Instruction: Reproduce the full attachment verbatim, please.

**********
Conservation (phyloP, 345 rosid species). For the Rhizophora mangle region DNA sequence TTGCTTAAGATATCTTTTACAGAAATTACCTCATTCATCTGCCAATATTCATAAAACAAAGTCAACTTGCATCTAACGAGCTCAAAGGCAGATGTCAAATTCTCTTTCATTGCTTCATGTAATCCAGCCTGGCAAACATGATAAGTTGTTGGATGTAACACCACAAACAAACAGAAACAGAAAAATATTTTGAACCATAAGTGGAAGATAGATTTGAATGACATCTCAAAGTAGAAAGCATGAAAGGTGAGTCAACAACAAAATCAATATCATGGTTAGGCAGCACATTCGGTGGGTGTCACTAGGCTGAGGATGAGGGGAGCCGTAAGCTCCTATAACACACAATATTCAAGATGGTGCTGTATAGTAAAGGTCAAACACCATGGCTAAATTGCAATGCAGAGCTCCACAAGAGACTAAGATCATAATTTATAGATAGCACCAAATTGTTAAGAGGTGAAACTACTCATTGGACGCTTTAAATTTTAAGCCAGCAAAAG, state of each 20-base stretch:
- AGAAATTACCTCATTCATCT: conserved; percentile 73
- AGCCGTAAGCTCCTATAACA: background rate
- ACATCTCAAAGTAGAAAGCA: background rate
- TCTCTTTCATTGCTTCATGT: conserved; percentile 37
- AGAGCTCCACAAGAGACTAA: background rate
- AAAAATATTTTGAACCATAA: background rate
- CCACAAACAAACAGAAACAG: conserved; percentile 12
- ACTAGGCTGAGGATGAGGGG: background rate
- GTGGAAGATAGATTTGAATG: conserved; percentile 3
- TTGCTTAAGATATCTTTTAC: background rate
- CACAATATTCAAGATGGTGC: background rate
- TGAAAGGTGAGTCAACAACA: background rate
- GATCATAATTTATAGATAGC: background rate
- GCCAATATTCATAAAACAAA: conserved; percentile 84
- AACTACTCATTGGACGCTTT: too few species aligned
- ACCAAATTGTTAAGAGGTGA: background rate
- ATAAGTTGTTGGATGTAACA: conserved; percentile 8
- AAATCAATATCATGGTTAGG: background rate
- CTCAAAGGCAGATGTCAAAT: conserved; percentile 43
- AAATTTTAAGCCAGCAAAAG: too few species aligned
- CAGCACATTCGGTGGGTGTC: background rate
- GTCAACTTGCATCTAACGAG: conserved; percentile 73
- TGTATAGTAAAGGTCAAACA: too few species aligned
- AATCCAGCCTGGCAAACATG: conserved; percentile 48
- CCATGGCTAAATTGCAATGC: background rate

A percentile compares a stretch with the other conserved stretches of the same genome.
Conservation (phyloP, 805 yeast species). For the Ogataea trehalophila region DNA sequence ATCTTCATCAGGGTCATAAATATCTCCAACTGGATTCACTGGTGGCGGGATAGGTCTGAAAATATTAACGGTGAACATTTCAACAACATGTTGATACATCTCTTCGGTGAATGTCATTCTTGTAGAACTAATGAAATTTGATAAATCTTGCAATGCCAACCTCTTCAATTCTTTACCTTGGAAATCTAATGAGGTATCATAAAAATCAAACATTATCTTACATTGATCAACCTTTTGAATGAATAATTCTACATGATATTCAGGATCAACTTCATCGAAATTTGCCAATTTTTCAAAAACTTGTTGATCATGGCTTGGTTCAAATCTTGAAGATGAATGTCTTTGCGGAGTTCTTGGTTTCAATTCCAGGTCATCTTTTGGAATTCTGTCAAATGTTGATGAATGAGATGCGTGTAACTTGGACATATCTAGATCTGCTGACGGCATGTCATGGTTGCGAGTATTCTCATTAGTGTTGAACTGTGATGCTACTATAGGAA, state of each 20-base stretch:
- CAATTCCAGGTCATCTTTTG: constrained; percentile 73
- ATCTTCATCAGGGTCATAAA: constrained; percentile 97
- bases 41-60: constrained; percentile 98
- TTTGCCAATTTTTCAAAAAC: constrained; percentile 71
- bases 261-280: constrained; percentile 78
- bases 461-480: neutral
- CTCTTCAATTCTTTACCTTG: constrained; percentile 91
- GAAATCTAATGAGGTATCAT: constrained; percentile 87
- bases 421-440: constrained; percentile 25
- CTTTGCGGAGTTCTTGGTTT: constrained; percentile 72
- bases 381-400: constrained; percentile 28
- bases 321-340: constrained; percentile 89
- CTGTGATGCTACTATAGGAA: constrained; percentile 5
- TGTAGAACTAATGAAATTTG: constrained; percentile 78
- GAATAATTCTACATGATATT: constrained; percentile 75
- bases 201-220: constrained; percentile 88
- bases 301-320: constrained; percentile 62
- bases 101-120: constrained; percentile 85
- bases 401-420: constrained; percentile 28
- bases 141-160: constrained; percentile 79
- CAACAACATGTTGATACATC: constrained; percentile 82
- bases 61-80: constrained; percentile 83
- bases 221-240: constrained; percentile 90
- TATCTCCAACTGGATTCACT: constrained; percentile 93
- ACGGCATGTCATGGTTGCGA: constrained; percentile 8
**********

Conservation (phyloP, 345 rosid species). For the Rhizophora mangle region DNA sequence TTGCTTAAGATATCTTTTACAGAAATTACCTCATTCATCTGCCAATATTCATAAAACAAAGTCAACTTGCATCTAACGAGCTCAAAGGCAGATGTCAAATTCTCTTTCATTGCTTCATGTAATCCAGCCTGGCAAACATGATAAGTTGTTGGATGTAACACCACAAACAAACAGAAACAGAAAAATATTTTGAACCATAAGTGGAAGATAGATTTGAATGACATCTCAAAGTAGAAAGCATGAAAGGTGAGTCAACAACAAAATCAATATCATGGTTAGGCAGCACATTCGGTGGGTGTCACTAGGCTGAGGATGAGGGGAGCCGTAAGCTCCTATAACACACAATATTCAAGATGGTGCTGTATAGTAAAGGTCAAACACCATGGCTAAATTGCAATGCAGAGCTCCACAAGAGACTAAGATCATAATTTATAGATAGCACCAAATTGTTAAGAGGTGAAACTACTCATTGGACGCTTTAAATTTTAAGCCAGCAAAAG, state of each 20-base stretch:
- AGAAATTACCTCATTCATCT: conserved; percentile 73
- AGCCGTAAGCTCCTATAACA: background rate
- ACATCTCAAAGTAGAAAGCA: background rate
- TCTCTTTCATTGCTTCATGT: conserved; percentile 37
- AGAGCTCCACAAGAGACTAA: background rate
- AAAAATATTTTGAACCATAA: background rate
- CCACAAACAAACAGAAACAG: conserved; percentile 12
- ACTAGGCTGAGGATGAGGGG: background rate
- GTGGAAGATAGATTTGAATG: conserved; percentile 3
- TTGCTTAAGATATCTTTTAC: background rate
- CACAATATTCAAGATGGTGC: background rate
- TGAAAGGTGAGTCAACAACA: background rate
- GATCATAATTTATAGATAGC: background rate
- GCCAATATTCATAAAACAAA: conserved; percentile 84
- AACTACTCATTGGACGCTTT: too few species aligned
- ACCAAATTGTTAAGAGGTGA: background rate
- ATAAGTTGTTGGATGTAACA: conserved; percentile 8
- AAATCAATATCATGGTTAGG: background rate
- CTCAAAGGCAGATGTCAAAT: conserved; percentile 43
- AAATTTTAAGCCAGCAAAAG: too few species aligned
- CAGCACATTCGGTGGGTGTC: background rate
- GTCAACTTGCATCTAACGAG: conserved; percentile 73
- TGTATAGTAAAGGTCAAACA: too few species aligned
- AATCCAGCCTGGCAAACATG: conserved; percentile 48
- CCATGGCTAAATTGCAATGC: background rate

A percentile compares a stretch with the other conserved stretches of the same genome.
Conservation (phyloP, 805 yeast species). For the Ogataea trehalophila region DNA sequence ATCTTCATCAGGGTCATAAATATCTCCAACTGGATTCACTGGTGGCGGGATAGGTCTGAAAATATTAACGGTGAACATTTCAACAACATGTTGATACATCTCTTCGGTGAATGTCATTCTTGTAGAACTAATGAAATTTGATAAATCTTGCAATGCCAACCTCTTCAATTCTTTACCTTGGAAATCTAATGAGGTATCATAAAAATCAAACATTATCTTACATTGATCAACCTTTTGAATGAATAATTCTACATGATATTCAGGATCAACTTCATCGAAATTTGCCAATTTTTCAAAAACTTGTTGATCATGGCTTGGTTCAAATCTTGAAGATGAATGTCTTTGCGGAGTTCTTGGTTTCAATTCCAGGTCATCTTTTGGAATTCTGTCAAATGTTGATGAATGAGATGCGTGTAACTTGGACATATCTAGATCTGCTGACGGCATGTCATGGTTGCGAGTATTCTCATTAGTGTTGAACTGTGATGCTACTATAGGAA, state of each 20-base stretch:
- CAATTCCAGGTCATCTTTTG: constrained; percentile 73
- ATCTTCATCAGGGTCATAAA: constrained; percentile 97
- bases 41-60: constrained; percentile 98
- TTTGCCAATTTTTCAAAAAC: constrained; percentile 71
- bases 261-280: constrained; percentile 78
- bases 461-480: neutral
- CTCTTCAATTCTTTACCTTG: constrained; percentile 91
- GAAATCTAATGAGGTATCAT: constrained; percentile 87
- bases 421-440: constrained; percentile 25
- CTTTGCGGAGTTCTTGGTTT: constrained; percentile 72
- bases 381-400: constrained; percentile 28
- bases 321-340: constrained; percentile 89
- CTGTGATGCTACTATAGGAA: constrained; percentile 5
- TGTAGAACTAATGAAATTTG: constrained; percentile 78
- GAATAATTCTACATGATATT: constrained; percentile 75
- bases 201-220: constrained; percentile 88
- bases 301-320: constrained; percentile 62
- bases 101-120: constrained; percentile 85
- bases 401-420: constrained; percentile 28
- bases 141-160: constrained; percentile 79
- CAACAACATGTTGATACATC: constrained; percentile 82
- bases 61-80: constrained; percentile 83
- bases 221-240: constrained; percentile 90
- TATCTCCAACTGGATTCACT: constrained; percentile 93
- ACGGCATGTCATGGTTGCGA: constrained; percentile 8